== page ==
Externship

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Externships are experiential learning opportunities, similar to internships, provided by partnerships between educational institutions and employers to give students practical experiences in their field of study. In medicine, it may refer to a visiting physician who is not part of the regular staff. In law, it usually refers to rigorous legal work opportunities undertaken by law students for law school credit, similar to that of a junior attorney.[1] It is derived from Latin externus and from English -ship.

The term externship has a first known use date of 1945 in the Merriam-Webster dictionary.[2]

Advantages[edit]

Externships are often viewed as job shadowing since externs are closely supervised by employee volunteers who agree to walk them through day-to-day routines at the company or organization.[3] They can be viewed as external studies which combine classroom knowledge with real-world experience.[4] This knowledge prepares students for the transition from school to career.

The experience obtained through externships allows students to apply their coursework learning to real-life settings, and to observe and ask questions within that context.[5] Externships may lead to opportunities after students complete their studies. They can help pre-graduates get their foot in the door for possible job openings or even make them better candidates for aggressive internship opportunities, and to allow externs to become familiar with new professions and job fields. Externships are also a source of networking contacts once a profession is chosen.

Externships are not only conducted for the benefit of the extern, but for the host as well. Both parties get a chance to observe one another. Successful externships could lead to recruitment possibilities which would be based on a thoroughly informed decision.[6]

Legal Externships[edit]

Legal externships, like internships, can be taken for law school credit. Internships and externships offered by law schools accredited by the Council of the ABA Section on Legal Education and Admission to the Bar are called "law clinic" and "field placement" courses, respectively, by (Accreditation) Standard 304. Experiential Courses: Simulation Courses, Law Clinics, and Field Placements. Standards 304(b) and (c) address the Council's expectations for simiulation courses in clinics (internships), respectively.

Standard 304(d) applies to field placements (externships), defining them as follows for purposes of law school accreditation: "A field placement course provides substantial lawyering experience that (1) is reasonably similar to the experience of a lawyer advising or representing a client or engaging in other lawyering tasks in a setting outside a law clinic under the supervision of a licensed attorney or an individual otherwise qualified to supervise..."[7]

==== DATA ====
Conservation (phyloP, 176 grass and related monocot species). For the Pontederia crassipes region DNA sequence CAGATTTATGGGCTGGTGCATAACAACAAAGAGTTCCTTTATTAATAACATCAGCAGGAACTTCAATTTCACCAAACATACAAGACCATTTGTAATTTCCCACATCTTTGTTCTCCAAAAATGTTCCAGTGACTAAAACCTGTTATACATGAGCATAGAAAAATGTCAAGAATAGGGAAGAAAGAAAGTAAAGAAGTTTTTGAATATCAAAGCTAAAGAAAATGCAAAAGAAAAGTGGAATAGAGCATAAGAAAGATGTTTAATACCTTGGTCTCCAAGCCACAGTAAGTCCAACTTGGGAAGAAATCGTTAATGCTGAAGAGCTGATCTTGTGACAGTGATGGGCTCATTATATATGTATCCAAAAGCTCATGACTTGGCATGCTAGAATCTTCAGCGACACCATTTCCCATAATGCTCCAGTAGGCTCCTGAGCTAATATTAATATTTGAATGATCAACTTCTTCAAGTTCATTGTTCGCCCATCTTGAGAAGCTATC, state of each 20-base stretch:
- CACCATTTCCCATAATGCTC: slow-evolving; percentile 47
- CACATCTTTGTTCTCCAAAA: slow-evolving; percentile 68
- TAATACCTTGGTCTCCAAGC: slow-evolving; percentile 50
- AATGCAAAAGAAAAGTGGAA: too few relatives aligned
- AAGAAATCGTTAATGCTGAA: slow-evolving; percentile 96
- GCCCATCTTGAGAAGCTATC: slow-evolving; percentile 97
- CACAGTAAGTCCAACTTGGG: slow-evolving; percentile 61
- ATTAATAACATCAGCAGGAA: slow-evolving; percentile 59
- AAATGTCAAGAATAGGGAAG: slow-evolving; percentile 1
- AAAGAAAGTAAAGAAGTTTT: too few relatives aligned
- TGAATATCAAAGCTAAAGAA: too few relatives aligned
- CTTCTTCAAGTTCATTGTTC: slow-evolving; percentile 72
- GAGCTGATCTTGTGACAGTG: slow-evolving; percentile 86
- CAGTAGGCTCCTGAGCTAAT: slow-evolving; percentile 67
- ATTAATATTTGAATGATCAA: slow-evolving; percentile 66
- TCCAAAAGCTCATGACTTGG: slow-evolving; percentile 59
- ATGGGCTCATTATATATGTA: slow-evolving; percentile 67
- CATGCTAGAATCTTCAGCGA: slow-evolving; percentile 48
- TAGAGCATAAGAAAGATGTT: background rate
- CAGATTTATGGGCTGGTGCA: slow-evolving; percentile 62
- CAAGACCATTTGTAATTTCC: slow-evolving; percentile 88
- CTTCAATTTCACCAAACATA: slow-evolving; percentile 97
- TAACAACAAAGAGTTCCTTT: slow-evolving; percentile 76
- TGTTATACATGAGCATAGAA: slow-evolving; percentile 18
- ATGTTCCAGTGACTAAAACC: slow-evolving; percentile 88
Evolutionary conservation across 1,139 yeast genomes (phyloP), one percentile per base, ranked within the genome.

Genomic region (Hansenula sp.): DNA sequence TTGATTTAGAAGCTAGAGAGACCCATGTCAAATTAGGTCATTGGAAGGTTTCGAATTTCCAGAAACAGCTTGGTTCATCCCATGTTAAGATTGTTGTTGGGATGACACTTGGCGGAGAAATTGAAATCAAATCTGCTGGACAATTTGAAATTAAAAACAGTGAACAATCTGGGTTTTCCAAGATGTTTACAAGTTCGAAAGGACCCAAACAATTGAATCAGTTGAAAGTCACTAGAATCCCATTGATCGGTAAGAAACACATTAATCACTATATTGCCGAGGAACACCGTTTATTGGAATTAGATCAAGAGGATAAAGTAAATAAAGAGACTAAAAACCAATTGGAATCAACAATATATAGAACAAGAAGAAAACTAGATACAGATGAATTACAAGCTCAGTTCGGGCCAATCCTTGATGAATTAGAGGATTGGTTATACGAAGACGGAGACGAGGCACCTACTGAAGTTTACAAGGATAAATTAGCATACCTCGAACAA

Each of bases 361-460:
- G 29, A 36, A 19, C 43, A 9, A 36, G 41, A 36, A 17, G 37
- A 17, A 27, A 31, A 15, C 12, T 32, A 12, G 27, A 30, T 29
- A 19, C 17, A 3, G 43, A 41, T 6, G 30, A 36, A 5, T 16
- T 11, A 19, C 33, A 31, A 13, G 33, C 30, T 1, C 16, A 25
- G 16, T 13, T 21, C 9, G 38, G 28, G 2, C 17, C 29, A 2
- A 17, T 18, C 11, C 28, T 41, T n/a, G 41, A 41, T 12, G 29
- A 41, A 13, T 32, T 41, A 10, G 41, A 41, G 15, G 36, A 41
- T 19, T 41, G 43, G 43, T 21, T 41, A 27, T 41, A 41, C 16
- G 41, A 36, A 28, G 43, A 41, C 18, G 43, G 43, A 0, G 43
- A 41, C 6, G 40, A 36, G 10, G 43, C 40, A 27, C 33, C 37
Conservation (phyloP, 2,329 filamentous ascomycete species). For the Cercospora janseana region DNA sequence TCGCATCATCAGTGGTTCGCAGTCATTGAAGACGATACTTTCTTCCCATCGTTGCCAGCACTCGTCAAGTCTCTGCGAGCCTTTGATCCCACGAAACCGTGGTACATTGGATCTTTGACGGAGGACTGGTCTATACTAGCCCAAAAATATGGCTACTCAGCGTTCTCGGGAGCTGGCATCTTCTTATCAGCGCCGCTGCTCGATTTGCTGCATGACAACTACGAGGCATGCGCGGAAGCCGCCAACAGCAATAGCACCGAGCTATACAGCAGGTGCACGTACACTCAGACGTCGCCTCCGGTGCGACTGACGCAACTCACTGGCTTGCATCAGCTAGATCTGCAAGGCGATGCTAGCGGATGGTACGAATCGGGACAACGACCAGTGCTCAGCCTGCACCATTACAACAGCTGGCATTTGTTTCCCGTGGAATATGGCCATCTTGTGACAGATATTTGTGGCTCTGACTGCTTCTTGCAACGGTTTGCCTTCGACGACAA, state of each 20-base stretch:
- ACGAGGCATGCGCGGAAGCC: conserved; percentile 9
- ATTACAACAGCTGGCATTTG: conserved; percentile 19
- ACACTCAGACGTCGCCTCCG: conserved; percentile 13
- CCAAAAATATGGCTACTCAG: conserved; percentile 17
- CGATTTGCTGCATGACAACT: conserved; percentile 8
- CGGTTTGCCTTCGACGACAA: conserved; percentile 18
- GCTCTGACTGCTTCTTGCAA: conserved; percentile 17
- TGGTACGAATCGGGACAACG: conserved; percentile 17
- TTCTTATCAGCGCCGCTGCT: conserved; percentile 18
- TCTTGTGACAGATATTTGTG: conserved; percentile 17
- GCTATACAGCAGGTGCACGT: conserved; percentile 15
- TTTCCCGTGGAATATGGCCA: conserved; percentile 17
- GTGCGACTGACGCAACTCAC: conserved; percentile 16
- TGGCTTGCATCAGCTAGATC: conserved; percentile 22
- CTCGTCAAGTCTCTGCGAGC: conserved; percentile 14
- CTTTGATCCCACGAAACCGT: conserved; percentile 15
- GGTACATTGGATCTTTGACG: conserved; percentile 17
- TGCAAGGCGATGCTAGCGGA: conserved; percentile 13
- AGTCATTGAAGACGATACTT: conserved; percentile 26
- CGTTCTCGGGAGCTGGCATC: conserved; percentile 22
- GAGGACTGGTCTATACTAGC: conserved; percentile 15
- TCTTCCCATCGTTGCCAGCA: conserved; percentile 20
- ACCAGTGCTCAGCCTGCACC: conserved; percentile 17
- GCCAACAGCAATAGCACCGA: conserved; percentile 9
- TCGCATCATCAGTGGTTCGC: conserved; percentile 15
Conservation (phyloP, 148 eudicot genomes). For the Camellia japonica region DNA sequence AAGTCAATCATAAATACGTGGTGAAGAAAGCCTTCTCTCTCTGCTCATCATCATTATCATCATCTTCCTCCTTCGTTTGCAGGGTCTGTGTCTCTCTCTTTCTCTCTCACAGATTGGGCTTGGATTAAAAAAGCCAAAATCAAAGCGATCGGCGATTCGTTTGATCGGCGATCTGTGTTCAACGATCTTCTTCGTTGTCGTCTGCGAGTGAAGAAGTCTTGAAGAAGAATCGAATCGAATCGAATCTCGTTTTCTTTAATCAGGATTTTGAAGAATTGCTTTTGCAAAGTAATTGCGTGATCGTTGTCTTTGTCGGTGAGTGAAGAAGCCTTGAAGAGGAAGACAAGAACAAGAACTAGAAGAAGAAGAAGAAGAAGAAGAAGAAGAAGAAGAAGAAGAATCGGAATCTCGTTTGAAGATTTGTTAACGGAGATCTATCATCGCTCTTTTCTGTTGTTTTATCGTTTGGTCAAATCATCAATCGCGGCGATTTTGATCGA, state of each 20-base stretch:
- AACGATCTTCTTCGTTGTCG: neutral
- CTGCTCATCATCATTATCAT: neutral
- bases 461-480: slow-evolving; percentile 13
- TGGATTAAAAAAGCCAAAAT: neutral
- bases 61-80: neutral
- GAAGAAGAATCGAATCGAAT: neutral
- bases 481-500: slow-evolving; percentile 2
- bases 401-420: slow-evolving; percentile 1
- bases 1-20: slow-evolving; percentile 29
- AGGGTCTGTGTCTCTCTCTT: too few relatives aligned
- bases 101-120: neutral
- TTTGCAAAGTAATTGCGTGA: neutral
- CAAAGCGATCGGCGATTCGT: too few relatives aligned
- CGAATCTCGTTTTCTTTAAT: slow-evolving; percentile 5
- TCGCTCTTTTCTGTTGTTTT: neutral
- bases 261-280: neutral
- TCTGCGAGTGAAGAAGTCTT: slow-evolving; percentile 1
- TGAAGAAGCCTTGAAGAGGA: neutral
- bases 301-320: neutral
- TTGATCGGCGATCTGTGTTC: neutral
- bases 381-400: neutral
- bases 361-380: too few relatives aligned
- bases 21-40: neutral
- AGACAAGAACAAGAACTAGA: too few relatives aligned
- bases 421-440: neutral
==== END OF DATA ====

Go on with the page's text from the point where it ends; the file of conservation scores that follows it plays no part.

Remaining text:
Law schools accredited by state government agencies, such as the State Bar of California, in addition to or in place of the ABA Council, must comply with the accreditation standards of those agencies, in order to maintain those accreditations. In California's case, Rule 4.102 in Division 2. Accredited Law School Rules of Title 4. Admissions and Educational Standards provides: "A law school provisionally or fully approved by the American Bar Association is deemed accredited by the Committee [of Bar Examiners, of the State Bar of California] and exempt from these rules, unless the American Bar Association withdraws its approval."[8] (Inset added.) Other states that accredit law schools within their boundaries include Alabama, Connecticut, Massachusetts, and Tennessee.

No university or free-standing law school allows students to receive academic credit in simulation, clinic (internship) or field placement (externship) courses for making coffee, taking inventory, or other tasks unrelated to practical experience to develop lawyering skills. Students can make the coffee if they wish - but the time they spend doing it cannot be counted as part of their experiental course time commitment. Neither can they receive academic credit for performing a paid job.

See also[edit]

References[edit]

  1. ^ http://www.lls.edu/media/loyolalawschool/glace/GLACE%20Manual%202017newupdate.pdf[bare URL PDF]
  2. ^ Externship | Definition of Externship by Merriam-Webster. Accessed: 2011-06-29. (Archived by WebCite® at https://www.webcitation.org/5zo6BhOOZ?url=http://www.merriam-webster.com/dictionary/externship?show%3D0%26t%3D1309364335
  3. ^ "University of Arkansas: Externships/Job Shadowing". Archived from the original on 2011-08-13. Retrieved 2 July 2009.
  4. ^ "University of Michigan Law School: Externships". Retrieved 2 July 2009.
  5. ^ "Pilot program allows second-years to shadow alumni in the workplace". 3 April 2003. Retrieved 2 July 2009.
  6. ^ Muirhead, Gred. (29 April 1991). "Student externships aid recruitment". Supermarket News. 25.
  7. ^ "ABA Standards and Rules of Procedure for Approval of Law Schools, 2020-2021" (PDF). ABA Council of the Section on Legal Education and Admissions to the Bar. 2020-01-01. Retrieved 2021-11-25.{{cite web}}: CS1 maint: url-status (link)
  8. ^ "State Bar of California, Committee of Bar Examiners Rules, Title 4 Admissions and Educational Standards, Division 2 Accredited Law School Rules" (PDF). State Bar of California, Rules of the State Bar, Title 4 Div. 1, 2, 3. 2007-07-01. Retrieved 2021-11-25.{{cite web}}: CS1 maint: url-status (link)

External links[edit]